Deficiency of Endogenous Acute-Phase Serum Amyloid A Protects apoE−/− Mice From Angiotensin II–Induced Abdominal Aortic Aneurysm Formation

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Rupture of abdominal aortic aneurysm (AAA), a major cause of death in the aged population, is characterized by vascular inflammation and matrix degradation. Serum amyloid A (SAA), an acute-phase reactant linked to inflammation and matrix metalloproteinase induction, correlates with aortic dimensions before aneurysm formation in humans. We investigated whether SAA deficiency in mice affects AAA formation during angiotensin II (Ang II) infusion.

Approach and Results—

Plasma SAA increased ≈60-fold in apoE−/− mice 24 hours after intraperitoneal Ang II injection (100 μg/kg; n=4) and ≈15-fold after chronic 28-day Ang II infusion (1000 ng/kg per minute; n=9). AAA incidence and severity after 28-day Ang II infusion was significantly reduced in apoE−/− mice lacking both acute-phase SAA isoforms (SAAKO; n=20) compared with apoE−/− mice (SAAWT; n=20) as assessed by in vivo ultrasound and ex vivo morphometric analyses, despite a significant increase in systolic blood pressure in SAAKO mice compared with SAAWT mice after Ang II infusion. Atherosclerotic lesion area of the aortic arch was similar in SAAKO and SAAWT mice after 28-day Ang II infusion. Immunostaining detected SAA in AAA tissues of Ang II–infused SAAWT mice that colocalized with macrophages, elastin breaks, and enhanced matrix metalloproteinase activity. Matrix metalloproteinase-2 activity was significantly lower in aortas of SAAKO mice compared with SAAWT mice after 10-day Ang II infusion.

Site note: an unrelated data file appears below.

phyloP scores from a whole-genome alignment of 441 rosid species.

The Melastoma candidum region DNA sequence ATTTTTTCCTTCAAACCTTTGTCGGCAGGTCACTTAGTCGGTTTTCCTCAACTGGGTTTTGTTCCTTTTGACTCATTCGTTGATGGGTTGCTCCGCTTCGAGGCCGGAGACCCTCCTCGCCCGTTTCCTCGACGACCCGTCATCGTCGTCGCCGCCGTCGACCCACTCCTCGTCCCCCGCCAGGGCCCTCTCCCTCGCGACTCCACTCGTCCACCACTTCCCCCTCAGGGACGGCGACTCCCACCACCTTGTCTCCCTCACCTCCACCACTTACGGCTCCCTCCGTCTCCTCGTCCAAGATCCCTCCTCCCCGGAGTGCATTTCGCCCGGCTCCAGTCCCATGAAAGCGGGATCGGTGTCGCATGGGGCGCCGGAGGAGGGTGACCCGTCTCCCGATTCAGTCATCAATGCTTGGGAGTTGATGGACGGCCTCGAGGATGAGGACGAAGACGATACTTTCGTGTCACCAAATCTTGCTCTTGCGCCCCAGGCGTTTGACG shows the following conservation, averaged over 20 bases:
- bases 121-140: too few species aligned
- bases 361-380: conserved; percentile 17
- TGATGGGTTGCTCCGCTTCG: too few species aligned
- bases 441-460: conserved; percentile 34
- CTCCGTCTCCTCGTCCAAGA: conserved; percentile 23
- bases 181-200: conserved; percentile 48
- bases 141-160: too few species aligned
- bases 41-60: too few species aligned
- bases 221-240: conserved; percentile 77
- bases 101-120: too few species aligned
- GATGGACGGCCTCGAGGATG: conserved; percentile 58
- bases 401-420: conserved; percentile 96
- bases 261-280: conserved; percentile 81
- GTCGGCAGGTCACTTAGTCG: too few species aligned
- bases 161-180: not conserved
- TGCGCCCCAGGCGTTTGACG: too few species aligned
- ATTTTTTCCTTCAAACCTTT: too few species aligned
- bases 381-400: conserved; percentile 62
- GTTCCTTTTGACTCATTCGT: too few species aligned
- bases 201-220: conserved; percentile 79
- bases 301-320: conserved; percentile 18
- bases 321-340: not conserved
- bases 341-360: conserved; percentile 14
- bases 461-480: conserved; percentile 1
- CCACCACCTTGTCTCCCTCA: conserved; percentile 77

Lack of endogenous acute-phase SAA protects against experimental AAA through a mechanism that may involve reduced matrix metalloproteinase-2 activity.

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